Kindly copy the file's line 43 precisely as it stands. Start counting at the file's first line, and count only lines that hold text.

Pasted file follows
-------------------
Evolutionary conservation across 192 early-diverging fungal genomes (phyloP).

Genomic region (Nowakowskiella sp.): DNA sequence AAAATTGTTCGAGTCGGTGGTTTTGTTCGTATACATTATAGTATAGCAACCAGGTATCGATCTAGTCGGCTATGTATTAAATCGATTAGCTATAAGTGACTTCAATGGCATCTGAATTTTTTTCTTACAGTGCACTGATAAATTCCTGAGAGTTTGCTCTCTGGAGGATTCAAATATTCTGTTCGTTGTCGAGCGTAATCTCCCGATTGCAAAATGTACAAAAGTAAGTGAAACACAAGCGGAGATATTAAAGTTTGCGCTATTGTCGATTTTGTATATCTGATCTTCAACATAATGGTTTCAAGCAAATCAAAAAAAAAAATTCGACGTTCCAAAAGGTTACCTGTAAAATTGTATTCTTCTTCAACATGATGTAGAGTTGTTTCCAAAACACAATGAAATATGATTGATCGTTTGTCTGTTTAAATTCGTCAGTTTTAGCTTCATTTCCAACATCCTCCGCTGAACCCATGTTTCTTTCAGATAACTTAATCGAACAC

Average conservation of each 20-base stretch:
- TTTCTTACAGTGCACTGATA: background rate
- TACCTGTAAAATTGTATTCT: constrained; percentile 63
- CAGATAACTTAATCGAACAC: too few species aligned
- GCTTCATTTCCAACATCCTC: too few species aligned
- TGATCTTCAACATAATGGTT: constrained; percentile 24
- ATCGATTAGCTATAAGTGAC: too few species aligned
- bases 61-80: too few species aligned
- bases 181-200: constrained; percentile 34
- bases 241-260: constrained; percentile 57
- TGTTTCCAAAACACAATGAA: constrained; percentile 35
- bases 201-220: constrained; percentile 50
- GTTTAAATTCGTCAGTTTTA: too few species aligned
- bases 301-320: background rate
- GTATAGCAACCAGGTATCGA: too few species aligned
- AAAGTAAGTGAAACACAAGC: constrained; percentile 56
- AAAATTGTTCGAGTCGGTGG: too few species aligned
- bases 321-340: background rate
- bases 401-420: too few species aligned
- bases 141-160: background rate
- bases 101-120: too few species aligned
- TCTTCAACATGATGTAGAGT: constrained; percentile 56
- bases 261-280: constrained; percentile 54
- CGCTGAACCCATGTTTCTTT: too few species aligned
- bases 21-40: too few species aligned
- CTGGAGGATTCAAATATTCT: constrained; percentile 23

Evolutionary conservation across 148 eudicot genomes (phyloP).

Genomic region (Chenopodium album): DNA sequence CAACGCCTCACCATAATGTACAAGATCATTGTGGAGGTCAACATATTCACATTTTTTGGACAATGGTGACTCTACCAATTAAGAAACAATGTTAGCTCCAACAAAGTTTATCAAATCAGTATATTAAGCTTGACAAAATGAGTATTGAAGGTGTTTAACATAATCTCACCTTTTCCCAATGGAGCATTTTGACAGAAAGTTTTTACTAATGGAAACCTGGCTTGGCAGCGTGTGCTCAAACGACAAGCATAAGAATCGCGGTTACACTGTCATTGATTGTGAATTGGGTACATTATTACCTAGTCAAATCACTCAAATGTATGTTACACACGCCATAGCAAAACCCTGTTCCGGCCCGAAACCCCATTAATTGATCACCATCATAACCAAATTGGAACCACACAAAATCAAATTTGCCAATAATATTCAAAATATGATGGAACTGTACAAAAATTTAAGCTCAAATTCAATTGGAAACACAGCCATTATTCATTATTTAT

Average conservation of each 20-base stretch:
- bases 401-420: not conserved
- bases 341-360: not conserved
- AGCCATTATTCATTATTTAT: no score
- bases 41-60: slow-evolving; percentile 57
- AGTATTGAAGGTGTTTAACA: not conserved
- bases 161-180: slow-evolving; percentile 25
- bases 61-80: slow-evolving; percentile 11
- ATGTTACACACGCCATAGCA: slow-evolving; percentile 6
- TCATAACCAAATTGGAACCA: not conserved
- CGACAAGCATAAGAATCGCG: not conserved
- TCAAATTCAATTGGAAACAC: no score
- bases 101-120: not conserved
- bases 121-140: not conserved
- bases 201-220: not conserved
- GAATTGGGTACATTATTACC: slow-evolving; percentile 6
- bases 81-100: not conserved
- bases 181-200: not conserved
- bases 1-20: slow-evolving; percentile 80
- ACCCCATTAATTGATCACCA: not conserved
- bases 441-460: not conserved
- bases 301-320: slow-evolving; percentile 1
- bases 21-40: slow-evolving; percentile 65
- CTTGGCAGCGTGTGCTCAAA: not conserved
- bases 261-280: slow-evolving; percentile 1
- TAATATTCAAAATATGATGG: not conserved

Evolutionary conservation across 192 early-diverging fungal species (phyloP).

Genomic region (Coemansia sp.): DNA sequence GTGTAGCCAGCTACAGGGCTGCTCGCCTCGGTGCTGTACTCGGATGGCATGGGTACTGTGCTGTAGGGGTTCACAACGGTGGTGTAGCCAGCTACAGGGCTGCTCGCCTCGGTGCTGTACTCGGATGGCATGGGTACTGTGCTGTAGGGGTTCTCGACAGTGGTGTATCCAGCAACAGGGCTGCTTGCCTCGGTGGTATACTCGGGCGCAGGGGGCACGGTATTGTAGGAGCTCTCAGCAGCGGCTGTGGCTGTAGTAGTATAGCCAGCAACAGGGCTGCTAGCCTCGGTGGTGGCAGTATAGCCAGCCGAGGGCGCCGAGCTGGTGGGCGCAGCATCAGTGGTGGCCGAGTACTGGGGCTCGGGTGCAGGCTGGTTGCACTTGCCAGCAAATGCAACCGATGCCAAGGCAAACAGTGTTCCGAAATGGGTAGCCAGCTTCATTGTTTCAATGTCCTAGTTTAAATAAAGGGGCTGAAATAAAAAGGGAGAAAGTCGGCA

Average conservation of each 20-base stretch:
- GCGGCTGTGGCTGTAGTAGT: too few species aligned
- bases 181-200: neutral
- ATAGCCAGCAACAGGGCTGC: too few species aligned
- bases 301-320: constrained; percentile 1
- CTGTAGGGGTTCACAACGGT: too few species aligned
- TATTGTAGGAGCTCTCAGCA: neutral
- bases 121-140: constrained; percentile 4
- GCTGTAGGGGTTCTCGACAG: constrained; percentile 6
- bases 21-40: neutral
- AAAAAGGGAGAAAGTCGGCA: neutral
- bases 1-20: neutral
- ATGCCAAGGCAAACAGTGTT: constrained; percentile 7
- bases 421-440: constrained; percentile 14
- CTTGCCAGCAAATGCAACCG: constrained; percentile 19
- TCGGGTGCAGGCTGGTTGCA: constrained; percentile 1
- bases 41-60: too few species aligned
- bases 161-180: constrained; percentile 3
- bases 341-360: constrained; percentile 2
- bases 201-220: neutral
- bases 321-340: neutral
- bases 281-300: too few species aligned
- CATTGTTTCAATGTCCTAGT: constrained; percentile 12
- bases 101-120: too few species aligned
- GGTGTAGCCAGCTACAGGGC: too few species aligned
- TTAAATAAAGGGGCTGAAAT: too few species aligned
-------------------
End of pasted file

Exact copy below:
- bases 101-120: not conserved